Source: Rad Pozniakov on Unsplash

16th December 2012, The Nirbhaya Case, a case that shook the entire nation, a gut-wrenching incident that rattled the most hardened of us. A 22-year-old physiotherapy intern was gang-raped, beaten, and tormented by six men in a private bus in Munirka, a neighborhood in South West Delhi, where she was traveling with a male friend, who was also beaten up. It was 11 days after the assault, she was transferred to a hospital in Singapore in the emergency ward, but passed away two days later, fighting for her life for 13 straight days. But it was after 7 long years and 3 months of delayed judgment on clear facts that four of the six, Pawan Gupta (25), Vinay Sharma (26), Akshay Kumar (31), and Mukesh Kumar (32) were hanged in Delhi's Tihar jail for the gangrape and murder of Nirbhaya, on the morning of, March 20, 2020, an end to the darkest night of assault that took place in the national capital. “It is a victory for all women and daughters. I want to thank everyone, the judiciary, and the government for this. The way the courts acted proactively in the last 24 hours, in the dismissal of all petitions filed by the convicts, has restored my faith in the system that was shaken over the past seven years,” said Ms. Devi, mother of Nirbhaya. Ram Singh, the fifth convict in the case, died during the trial period, and lastly, Mohammed Afroz, the juvenile convict was released on 20th December of 2015, just 3 years post a crime he committed all his senses, he was released on the basis of his age, an aspect which was kept in mind when it came to giving him punishment and not in accordance to the crime he committed. Justice was not denied but it was delayed, it was delayed for so long that the year the Nirbhaya convicts were hanged, saw 1429 reported cases of rape in that year itself in the national capital city of Delhi, showing how unfearful the offenders are of the legalities that follow their crime.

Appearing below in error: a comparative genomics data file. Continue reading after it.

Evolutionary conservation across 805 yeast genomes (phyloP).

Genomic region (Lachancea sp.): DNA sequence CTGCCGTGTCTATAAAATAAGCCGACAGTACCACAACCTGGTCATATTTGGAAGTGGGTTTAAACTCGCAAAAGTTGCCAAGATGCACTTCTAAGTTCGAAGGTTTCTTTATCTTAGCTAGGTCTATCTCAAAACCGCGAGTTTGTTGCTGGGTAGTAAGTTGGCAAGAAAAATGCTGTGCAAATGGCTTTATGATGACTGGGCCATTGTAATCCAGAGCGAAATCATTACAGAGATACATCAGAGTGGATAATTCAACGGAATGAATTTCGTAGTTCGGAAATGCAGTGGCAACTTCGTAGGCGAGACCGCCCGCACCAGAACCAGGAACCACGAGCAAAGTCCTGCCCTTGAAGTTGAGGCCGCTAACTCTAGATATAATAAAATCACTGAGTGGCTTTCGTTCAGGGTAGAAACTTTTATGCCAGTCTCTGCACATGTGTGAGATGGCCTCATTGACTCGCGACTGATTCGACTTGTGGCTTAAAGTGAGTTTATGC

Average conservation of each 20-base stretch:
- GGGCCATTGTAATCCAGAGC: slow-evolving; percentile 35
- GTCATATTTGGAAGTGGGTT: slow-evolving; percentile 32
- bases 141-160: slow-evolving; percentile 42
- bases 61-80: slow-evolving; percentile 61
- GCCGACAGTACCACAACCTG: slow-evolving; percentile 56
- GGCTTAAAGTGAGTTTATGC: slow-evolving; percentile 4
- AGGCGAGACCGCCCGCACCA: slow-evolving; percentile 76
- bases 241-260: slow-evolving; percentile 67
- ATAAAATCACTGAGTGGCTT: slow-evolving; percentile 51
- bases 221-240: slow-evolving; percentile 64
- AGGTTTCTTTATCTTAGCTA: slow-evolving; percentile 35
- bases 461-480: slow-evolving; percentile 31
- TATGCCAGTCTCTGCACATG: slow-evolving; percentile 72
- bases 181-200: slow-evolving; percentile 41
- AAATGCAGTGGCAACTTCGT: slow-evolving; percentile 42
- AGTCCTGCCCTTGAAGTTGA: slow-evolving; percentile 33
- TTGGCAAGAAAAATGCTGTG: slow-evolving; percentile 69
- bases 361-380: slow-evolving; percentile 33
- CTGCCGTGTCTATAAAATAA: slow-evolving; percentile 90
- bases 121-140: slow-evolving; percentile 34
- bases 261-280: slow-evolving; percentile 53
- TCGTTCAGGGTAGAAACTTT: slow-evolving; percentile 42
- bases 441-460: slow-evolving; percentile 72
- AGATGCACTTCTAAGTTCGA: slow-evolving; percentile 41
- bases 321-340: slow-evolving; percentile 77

In terms of punishment, no country can match Saudi Arabia. As it is an Islamic country, its rules and regulations are based on Islamic Sharia law. If a person is found guilty of rape, they are publicly beheaded after a sedative is administered to the rapist, setting an example for others to not commit such a heinous crime, violating an individual in the worst way possible. People are afraid to commit crimes to influential people because they are afraid of the consequences. In the same way, they must be instilled with a sense of accountability and fear of the consequences of their actions. In the year 2013, Anti-Rape Bill was passed in India, promoting strong punishment for the offenders of sexual assault. If a person was convicted of rape assault, they were either sentenced to 14 years of imprisonment or life sentences or in some cases, death sentences were declared.

India, which saw a surge in the human rights movement, questioned capital punishment to be immoral as article 21 of the Indian constitution, which grants every citizen, the right to live manifests it in the same light. However, this is a ridiculous statement since keeping one person alive at the expense of many other members or potential victims in society is incomprehensible and, in fact, ethically wrong. A convicted rapist should be put forward with capital punishment for girls as young as 4 months to women as old as 80 years old who have been raped. As per official statistics, 1 woman is raped every 16 minutes in India, and that is just the official statistics, unofficial can't even be comprehended, which makes it even more important to formalize capital punishment, that is to instill a sense of fear in the hearts of people who take part in crimes against humanity, a punishment to felicitate for the most grievous, detestable, abhorrent and heinous crime. Mohammad Afroz shouldn't have been released, not because he was underage for the punishment he deserved as much as his associates who were hanged to death, if an individual is capable enough to indulge in a crime as grievous as rape, then he should also be culpable to its consequences or punishment, letting them get away because of their age, would let others follow their footsteps, thinking they will get away too.